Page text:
The Sciences

Asteroid Hits Reverse

Unique rock goes the wrong way around the sun.

By Stephen OrnesFeb 1, 2018 12:00 AM
NASA/JPL-Caltech

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In March, astronomers in Canada identified an asteroid unlike any other: It travels the same orbit as Jupiter, but circles the sun in the opposite direction. Only a few other objects in the solar system are known to have such a “wrong way” orbit, and asteroid 2015 BZ509 alone shares its path with a planet.

Astronomer Paul Wiegert, from the University of Western Ontario, and colleagues tracked the object during late 2015. They found that its gravitational relationship with the sun and Jupiter keeps it in a safe, stable orbit — and it’s likely been there for around a million years, they reported in Nature.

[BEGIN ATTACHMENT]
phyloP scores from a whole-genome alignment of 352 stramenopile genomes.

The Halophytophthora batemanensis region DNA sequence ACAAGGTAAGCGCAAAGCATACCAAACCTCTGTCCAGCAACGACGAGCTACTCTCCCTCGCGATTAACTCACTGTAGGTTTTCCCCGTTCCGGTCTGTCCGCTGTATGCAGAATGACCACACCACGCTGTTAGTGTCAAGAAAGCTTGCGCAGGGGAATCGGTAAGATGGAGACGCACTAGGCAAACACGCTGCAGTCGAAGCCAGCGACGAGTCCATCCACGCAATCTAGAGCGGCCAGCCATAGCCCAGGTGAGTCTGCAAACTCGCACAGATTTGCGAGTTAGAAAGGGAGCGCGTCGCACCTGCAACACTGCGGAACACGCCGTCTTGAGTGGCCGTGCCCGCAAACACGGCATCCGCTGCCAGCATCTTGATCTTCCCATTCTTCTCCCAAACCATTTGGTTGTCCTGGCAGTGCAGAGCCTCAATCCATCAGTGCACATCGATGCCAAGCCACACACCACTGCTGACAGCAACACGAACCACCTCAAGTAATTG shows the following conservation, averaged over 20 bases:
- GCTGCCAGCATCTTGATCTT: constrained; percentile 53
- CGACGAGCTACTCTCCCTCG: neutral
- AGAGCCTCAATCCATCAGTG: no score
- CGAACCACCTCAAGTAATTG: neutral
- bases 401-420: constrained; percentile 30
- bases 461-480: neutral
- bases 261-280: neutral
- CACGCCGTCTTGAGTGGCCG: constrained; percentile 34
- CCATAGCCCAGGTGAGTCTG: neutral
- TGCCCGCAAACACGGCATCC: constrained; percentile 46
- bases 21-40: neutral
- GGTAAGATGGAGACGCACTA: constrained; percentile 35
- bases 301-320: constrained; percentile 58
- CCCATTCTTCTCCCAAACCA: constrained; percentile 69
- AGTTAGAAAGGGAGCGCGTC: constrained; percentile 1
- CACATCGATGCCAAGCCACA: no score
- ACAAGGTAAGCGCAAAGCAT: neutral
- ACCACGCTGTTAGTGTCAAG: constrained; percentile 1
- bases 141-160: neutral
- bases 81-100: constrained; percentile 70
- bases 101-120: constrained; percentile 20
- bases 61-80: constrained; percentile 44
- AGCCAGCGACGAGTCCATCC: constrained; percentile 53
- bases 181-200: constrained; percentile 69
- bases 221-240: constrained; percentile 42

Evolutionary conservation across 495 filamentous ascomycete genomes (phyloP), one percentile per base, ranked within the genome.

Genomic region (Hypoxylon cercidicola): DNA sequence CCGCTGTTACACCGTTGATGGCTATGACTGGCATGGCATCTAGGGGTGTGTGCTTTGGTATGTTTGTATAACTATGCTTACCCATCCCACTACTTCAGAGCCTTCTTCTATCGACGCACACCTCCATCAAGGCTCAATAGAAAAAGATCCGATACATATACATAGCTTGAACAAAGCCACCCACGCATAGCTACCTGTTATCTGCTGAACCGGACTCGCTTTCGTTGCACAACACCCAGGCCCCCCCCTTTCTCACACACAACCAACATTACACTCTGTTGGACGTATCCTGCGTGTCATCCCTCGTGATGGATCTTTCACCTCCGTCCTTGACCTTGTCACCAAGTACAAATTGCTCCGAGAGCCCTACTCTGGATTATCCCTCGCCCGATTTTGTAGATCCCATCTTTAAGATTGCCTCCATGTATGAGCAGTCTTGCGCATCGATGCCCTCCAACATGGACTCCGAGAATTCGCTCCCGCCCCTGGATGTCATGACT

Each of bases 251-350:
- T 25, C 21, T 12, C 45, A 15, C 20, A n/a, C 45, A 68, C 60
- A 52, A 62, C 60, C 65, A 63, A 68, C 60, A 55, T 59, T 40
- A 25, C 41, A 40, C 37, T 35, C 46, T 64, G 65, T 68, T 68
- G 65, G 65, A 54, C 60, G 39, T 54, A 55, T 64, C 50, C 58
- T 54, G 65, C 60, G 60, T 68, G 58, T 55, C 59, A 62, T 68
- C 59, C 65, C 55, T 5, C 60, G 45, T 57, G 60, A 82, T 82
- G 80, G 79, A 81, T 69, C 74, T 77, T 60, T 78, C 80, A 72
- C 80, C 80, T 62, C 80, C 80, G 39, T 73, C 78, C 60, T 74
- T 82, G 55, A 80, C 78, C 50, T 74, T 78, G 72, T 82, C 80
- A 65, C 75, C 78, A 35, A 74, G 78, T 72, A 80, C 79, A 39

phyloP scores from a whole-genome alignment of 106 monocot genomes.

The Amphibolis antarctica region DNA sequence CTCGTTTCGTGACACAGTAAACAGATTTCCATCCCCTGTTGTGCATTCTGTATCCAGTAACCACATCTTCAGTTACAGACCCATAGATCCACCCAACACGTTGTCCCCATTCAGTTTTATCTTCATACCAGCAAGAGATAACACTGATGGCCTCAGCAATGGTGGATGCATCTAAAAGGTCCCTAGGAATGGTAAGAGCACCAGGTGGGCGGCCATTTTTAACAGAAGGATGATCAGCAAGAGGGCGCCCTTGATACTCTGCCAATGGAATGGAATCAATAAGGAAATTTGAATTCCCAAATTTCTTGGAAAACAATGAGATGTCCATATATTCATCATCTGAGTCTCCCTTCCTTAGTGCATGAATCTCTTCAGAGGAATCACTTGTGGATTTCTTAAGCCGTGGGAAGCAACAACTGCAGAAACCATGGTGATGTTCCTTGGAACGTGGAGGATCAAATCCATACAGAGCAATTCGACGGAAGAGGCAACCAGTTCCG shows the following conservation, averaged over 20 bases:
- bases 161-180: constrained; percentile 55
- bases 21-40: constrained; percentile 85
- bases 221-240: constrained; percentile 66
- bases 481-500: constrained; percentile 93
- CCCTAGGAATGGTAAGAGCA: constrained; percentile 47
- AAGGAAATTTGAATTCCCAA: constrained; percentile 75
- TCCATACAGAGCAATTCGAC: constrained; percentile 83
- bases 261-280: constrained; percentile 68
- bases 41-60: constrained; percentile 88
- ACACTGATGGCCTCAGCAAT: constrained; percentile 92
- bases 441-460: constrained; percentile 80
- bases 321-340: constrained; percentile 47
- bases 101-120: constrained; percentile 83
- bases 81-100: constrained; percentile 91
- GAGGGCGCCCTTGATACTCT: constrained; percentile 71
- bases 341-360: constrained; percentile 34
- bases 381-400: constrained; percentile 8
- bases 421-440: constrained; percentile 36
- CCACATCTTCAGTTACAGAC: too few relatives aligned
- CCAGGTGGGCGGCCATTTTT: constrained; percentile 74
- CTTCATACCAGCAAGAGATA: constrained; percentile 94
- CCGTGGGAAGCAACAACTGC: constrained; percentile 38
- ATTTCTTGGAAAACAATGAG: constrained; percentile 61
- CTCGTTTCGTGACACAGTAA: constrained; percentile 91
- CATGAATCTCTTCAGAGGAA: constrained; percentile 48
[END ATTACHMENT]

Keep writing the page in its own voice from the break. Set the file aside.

The questions now include figuring out if 2015 BZ509 is more like an icy comet or a rocky asteroid and how it ended up going the wrong way in the first place. Those will help answer what Wiegert calls the big question. “The first asteroid discovered turned out to be one of millions,” he says. “Is BZ509 unique or just the tip of an iceberg?”

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